Ectopic synthesis of melanin in human adipose tissue may prevent secondary complications of obesity
Manpreet Randhawa, Sandy Page, Zobair Younossi, Vikas Chandhoke, Vincent J. Hearing, Ancha Baranova
This is a collaborative project between:
School of Systems Biology, College of Science, George Mason University, Fairfax, VA
Translational Reseach Institute, Inova Hospital, VA
Pigment Cell Division, NCI, NIH
Preliminary results for this study were published in FASEB J. 2009 Mar;23(3):835-43.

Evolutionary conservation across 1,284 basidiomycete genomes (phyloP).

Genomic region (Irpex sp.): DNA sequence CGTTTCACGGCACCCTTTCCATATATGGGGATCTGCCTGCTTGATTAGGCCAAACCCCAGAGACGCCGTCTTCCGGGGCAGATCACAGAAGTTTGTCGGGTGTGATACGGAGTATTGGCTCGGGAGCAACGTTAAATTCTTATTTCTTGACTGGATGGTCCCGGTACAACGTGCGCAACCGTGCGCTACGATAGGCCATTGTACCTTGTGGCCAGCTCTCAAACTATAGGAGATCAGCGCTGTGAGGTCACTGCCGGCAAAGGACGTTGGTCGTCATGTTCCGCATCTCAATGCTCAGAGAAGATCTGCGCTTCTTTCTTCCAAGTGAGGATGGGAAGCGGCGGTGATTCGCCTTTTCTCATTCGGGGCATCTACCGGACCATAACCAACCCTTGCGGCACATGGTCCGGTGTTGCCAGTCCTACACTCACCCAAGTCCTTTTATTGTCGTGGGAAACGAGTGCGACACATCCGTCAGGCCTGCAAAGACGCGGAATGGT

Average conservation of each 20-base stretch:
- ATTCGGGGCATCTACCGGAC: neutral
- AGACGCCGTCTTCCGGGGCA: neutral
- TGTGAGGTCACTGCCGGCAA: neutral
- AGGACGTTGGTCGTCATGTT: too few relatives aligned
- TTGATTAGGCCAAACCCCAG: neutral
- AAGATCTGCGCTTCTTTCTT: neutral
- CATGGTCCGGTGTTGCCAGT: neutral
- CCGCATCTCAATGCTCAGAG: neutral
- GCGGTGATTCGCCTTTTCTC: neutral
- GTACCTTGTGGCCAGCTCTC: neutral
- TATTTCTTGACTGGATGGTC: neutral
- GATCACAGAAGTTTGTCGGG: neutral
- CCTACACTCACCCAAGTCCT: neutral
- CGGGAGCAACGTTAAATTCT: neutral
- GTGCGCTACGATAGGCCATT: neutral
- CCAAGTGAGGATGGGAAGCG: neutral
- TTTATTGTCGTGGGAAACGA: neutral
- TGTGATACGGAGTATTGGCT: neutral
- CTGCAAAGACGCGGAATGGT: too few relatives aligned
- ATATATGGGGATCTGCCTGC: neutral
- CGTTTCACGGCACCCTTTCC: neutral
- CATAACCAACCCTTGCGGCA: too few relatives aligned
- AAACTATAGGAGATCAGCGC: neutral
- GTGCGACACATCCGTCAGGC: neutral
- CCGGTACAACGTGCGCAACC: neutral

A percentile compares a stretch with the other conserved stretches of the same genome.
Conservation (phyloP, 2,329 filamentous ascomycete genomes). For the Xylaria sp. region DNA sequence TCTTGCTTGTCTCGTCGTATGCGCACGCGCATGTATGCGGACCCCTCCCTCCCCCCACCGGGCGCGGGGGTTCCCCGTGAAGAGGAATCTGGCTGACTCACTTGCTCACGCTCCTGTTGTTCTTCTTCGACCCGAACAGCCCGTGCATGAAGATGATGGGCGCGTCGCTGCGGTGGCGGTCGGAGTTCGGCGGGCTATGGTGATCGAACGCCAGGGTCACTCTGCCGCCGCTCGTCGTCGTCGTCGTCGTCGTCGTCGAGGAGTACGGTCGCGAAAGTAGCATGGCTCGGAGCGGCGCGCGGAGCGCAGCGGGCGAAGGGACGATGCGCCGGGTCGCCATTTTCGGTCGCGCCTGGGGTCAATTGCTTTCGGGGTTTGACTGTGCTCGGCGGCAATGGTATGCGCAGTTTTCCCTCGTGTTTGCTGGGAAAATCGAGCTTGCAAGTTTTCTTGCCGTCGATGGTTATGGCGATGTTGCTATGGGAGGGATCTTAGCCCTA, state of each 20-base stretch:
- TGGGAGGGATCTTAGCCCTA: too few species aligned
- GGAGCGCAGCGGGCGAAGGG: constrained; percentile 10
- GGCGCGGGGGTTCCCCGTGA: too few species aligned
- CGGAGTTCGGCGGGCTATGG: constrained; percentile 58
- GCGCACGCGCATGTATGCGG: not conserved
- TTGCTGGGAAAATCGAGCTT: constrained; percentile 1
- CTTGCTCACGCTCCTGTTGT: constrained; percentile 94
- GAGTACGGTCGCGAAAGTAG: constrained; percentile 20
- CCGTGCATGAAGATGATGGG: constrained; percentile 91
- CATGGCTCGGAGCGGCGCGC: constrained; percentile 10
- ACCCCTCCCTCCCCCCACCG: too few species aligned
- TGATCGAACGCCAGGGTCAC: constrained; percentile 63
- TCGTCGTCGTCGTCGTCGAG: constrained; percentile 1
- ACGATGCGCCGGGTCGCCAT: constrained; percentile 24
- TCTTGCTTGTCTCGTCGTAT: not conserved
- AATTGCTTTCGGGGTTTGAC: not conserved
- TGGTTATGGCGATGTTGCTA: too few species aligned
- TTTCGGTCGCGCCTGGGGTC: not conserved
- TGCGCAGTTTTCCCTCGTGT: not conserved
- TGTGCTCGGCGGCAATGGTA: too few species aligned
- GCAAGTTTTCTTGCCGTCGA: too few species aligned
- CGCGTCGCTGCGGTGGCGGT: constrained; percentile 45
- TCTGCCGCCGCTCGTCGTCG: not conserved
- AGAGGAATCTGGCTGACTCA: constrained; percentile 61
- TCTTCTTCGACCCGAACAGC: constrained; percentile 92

Obesity has been strongly associated with systemic inflammation and, to a lesser degree, with oxidative stress, although the causal relationships among these factors are unclear. Our recent study demonstrated an expression of the components of the melanogenic pathway and the presence of melanin in visceral adipose has raised questions regarding the possible role of melanogenesis in adipose tissue. We also found larger amounts of melanin in the adipose tissue of obese patients relative to lean ones. We hypothesize that melanin, a pigment known for its antioxidant and anti-inflammatory properties, may scavenge reactive oxygen species and abate oxidative stress and inflammation in adipose tissue. It is possible that the α-melanocyte-stimulating hormone or its synthetic analogues could be used to stimulate melanin production in adipocytes and, by that, to prevent the development of the secondary complications of obesity, namely, Non-Alcoholic Fatty Liver Disease, Metabolic Syndrome, Cardiovascular conditions and PCOS.